stage so heartily laughed at as when, somewhat more quietly, he laid it down. Foote wrote a lampoon against the “Clumsy Curate,” and, with a sensible after-thought of fear, excellent matter of derision to the victims of a professional lampooner, suppressed it. Arthur Murphy less wisely published his, and pilloried himself; his Ode to the Naiads of Fleet Ditch being but a gross confession of indecency as well as imbecility—more than Churchill charged him with. “No more he'll sit,” exclaimed this complacent counter-satirist, from whom we may quote as the boldest assailant, “in foremost row before the astonished pit; in brawn Oldmixon's rival as in wit; and grin dislike and kiss the spike; and giggle, and wriggle; and fiddle, and diddle; and fiddle-faddle, and diddle-daddle?” But Churchill returned to his front row, “by Arthur undismayed;” and still formidable was his broad burly face when seen from the s behind that spike of the orchestra. “In this place he thought he could best discern the real workings of the passions in the actors, or what they substituted in the place of them,” says Davies, who had good reason to know the place. There is an affecting letter of his in the Garrick correspondence, deprecating the managers’ wrath. “During the run of Cymbeline,” he says; and of course, as holder of the heavy business, he had to bear the burden of royalty in that play—“I had the misfortune to disconcert you in one scene for which I did immediately beg your pardon, and did attribute it to my accidentally seeing Mr. Churchill in the pit, with great truth; it rendered me confused and unmindful of my business.” Garrick might have been more tolerant of poor Davies, recollecting that on a recent occasion even the royal robes of Richard had not rapt himself from the consciousness of that ominous figure in the pit; and that he had grievingly written to Colman of his sense of the arch-critic's too apparent discontent. Thus, then, had Churchill, in little more than two months, sprung into a notoriety of a very remarkable, perhaps not of a very enviable kind: made up of admiration and alarm. What other satirists had desired to shrink from, he seemed eager to brave; and the man, not less than the poet, challenged with an air of defiance the talk of the town. Pope had a tall Irishman to attend him when he published the Dunciad: Churchill was tall enough to attend himself. One of Pope's victims, by way of delicate reminder, hung up a birch rod at Button's : Churchill's victims might see him any day walking Covent-Garden unconcernedly, with a bludgeon under his arm. What excuse may be suggested for this personal bravado will be drawn from the incidents of his early life. If these had been more auspicious, the straightforward manliness of his natural character would steadily have sustained him to the last. As it was, even this noblest quality did him a disservice, being in no light degree responsible for his violent extremes. The restraint he had so long submitted to, thrown aside, and the compromise ended, he thought he could not too plainly exhibit his new existence to the world. He had declared war against hypocrisy in all stations, and in his own would set it no example. The pulpit had starved him on forty pounds a year; the public had given him a thousand pounds in two months; and he proclaimed himself, with little regard to the decencies in doing it, better satisfied with the last service than the first. This was carrying a hatred of hypocrisy beyond the verge of prudence; indulging it indeed, with the satire it found vent in, to the very borders of licentiousness. He stripped off his clerical dress by way of parting with his last disguise, and appeared in a blue coat with metal buttons, a gold-laced waistcoat, a gold-laced hat, and ruffles? Dean Zachary Pearce, afterwards Bishop of Rochester, remonstrated with him. He said he was not conscious of deserving censure. The dean observed, that the frequenting of plays was unfitting, and the Rosciad indecorous. He replied, that so were some of the classics which the dean had translated. The “dull dean's” third remonstrance as to dress met with the same fate; and it was not till the St. John's parishioners themselves took the matter in hand, a few months later, that Churchill resigned the lectureship of that parish. It was just that they should determine it, he said; and the most severe assailant of his turbulent life would hardly charge him with indifference at any time to what he believed to be just. The date of his good fortune, and that of the comfort of his before struggling family, his “brother John and sister Patty,” were the same. The complainings of his wife were ended, when his poverty was ended, by the generous allowance he set aside for her support. Every man of whom he had borrowed was paid with interest; and the creditors whose compromise had left them without a claim upon him, received, to their glad amazement, the remaining fisteen shillings in the pound. “In the instance,” says Dr. Kippis, “which fell under my knowledge as an executor and guardian, Mr. Churchill voluntarily came to us and paid the full amount of the original debt.” It was not possible with such a man as this, that any mad dissipation or indulgence, however countenanced by the uses of the time, could wear away his sense of its unworthiness, or silence remorse and self-reproach. Nor is it clear that Churchill's heart was ever with the scenes of gaiety into which he is now said to have recklessly entered, so much as with the friend by whose side he entered them. It is indeed mournfully confessed, in the opening of the Epistle to that friend, which was his third effort in poetry, that it was to heal or hide their care they often met; that not to defy but to escape the world, was too often their desire: and that the reason was at all times but too strong with each of them, to seek in the other's society a refuge from himself. This Epistle, addressed to Lloyd, and published in October, 1761, was forced from him by the public imputations, now become frequent and fierce, on the moral character of them both. Armstrong, in a poetical epistle to his friend “gay Wilkes,” had joined with these detractors; and his Day suggested Churchill's Night. It ridiculed the judgments of the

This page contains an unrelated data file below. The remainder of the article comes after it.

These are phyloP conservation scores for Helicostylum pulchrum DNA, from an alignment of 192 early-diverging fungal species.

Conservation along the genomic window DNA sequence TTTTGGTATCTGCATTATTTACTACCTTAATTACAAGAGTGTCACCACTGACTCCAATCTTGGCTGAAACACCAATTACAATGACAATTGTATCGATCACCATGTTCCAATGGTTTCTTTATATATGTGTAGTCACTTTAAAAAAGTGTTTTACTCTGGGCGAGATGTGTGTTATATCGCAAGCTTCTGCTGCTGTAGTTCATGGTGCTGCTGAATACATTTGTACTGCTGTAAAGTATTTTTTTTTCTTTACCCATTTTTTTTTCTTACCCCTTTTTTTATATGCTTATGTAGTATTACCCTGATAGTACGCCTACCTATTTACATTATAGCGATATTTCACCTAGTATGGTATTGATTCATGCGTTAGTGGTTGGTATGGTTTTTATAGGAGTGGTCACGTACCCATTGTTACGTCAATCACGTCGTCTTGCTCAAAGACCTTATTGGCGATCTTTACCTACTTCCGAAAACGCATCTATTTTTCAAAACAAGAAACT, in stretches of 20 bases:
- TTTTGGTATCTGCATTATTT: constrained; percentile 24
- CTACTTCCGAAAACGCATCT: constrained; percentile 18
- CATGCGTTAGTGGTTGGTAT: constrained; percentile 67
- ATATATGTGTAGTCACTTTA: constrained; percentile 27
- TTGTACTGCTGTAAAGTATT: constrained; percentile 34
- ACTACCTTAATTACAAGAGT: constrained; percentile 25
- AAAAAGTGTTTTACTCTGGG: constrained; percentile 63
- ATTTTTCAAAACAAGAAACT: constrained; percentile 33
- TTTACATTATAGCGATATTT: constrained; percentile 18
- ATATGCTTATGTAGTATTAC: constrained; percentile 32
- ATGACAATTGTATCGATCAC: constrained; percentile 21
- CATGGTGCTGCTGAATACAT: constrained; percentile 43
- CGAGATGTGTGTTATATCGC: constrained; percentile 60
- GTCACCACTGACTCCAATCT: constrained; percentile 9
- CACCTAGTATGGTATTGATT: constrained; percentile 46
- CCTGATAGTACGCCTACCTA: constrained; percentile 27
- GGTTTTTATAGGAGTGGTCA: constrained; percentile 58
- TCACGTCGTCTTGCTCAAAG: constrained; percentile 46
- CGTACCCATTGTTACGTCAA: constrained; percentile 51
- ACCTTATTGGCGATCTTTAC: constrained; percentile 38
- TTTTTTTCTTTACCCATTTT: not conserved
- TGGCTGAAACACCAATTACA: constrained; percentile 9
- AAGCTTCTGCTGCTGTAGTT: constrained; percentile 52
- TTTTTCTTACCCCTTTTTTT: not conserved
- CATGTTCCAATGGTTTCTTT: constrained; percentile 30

world, and defied its censure; which had the power to call bad names, it said, but not to create bad qualities in those who were content to brave them. It had some nervous lines, many manly thoughts, and not a little questionable philosophy; but was chiefly remarkable for its indication of the new direction of Churchill's satire. There had been rumours of his intending a demolition of a number of minor actors hitherto unassailed, in a Smithfield Rosciad; and to a poor man's pitiable deprecation of such needless severity, he had deigned a sort of surly indignation at the rumour, but no distinct denial. It was now obvious that he contemplated other actors, and a very different theatre. Pitt had been driven to his resignation in the preceding month; “and,” cried Churchill here, amid other earnest praise of that darling of the people, “what honest man but would with joy submit, to bleed with Cato and retire with Pitt'” “Gay Wilkes” at once betook himself to the popular poet. Though Armstrong's Epistle had been addressed to him, he said, he had no sympathy with it; and he was sure that Armstrong himself, then abroad, had never designed it for publication. Other questions and assurances followed; and so began the friendship which only death ended. Wilkes had little strength or sincerity of feeling of any kind; but there is no doubt that all he had was given to Churchill, and that he was repaid with an affection as hearty, brotherly, and true as ever man inspired. All men of all parties who knew John Wilkes at the outset of his extraordinary career, are in agreement as to his fascinating manners. It was particularly the admission of those whom he had most bitterly assailed. “Mr. Wilkes,” said Lord Mansfield, “was the pleasantest companion, the politest gentleman, and the best scholar, I ever knew.” “His name,” said Dr. Johnson, “has been sounded from pole to pole as the phoenix of convivial felicity.” More naturally he added, “Jack has a great variety of talk; Jack is a scholar; Jack has the manners of a gentleman.” And every one will remember his characteristic letter to Mrs. Thrale: “I have been breaking jokes with Jack Wilkes upon the Scotch. Such, madam, are the vicissitudes of things." There is little wonder that he who could control vicissitudes of this magnitude, should so quickly have controlled the liking of Churchill. He was the poet's elder by four years; his tastes and indulgences were the same; he had a character for public morality (for these were the days of wide separation between public and private morality) as yet unimpeached; and when they looked out into public life, and spoke of political affairs, they could discover no point of disagreement. A curious crisis had arrived. Nearly forty years had passed since Voltaire, then a resident of London, had been assured by a great many persons whom he met, that the Duke of Marlborough was a coward and Mr. Pope a fool. Party went to sleep soon after, but had now reawakened to a not less violent extreme. The last shadow of grave opposition to the House of Hanover